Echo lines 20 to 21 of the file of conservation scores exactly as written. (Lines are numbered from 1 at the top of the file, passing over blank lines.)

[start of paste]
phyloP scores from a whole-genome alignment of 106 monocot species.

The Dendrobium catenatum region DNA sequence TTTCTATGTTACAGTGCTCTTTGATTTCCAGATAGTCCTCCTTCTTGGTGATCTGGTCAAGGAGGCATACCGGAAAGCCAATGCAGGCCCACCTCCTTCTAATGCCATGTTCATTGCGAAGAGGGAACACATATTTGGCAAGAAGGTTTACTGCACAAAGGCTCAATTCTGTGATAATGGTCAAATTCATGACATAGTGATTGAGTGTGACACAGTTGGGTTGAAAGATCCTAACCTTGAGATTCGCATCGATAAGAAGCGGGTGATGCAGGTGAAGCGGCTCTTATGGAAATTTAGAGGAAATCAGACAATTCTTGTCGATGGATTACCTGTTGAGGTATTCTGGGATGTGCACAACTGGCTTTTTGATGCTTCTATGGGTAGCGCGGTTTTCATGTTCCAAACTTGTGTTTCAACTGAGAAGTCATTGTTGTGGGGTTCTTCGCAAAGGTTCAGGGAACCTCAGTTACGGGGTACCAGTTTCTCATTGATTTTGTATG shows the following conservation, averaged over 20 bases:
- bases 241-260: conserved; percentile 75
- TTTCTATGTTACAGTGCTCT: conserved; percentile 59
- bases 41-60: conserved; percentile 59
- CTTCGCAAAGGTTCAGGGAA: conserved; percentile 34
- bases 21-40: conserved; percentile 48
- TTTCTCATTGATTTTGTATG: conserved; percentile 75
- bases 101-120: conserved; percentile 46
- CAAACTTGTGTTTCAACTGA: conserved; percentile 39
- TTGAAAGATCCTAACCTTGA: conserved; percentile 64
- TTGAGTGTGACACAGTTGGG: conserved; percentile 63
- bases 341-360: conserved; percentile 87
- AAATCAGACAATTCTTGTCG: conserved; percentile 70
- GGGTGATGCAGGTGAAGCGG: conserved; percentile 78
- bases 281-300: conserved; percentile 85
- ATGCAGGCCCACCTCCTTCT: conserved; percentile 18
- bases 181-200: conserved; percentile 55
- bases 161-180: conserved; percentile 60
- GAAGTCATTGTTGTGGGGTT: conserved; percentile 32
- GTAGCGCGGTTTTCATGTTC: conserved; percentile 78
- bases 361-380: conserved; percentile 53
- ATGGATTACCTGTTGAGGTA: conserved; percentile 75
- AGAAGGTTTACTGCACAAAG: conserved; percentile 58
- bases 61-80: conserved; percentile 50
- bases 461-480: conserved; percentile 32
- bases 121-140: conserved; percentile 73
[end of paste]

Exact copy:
- GAAGTCATTGTTGTGGGGTT: conserved; percentile 32
- GTAGCGCGGTTTTCATGTTC: conserved; percentile 78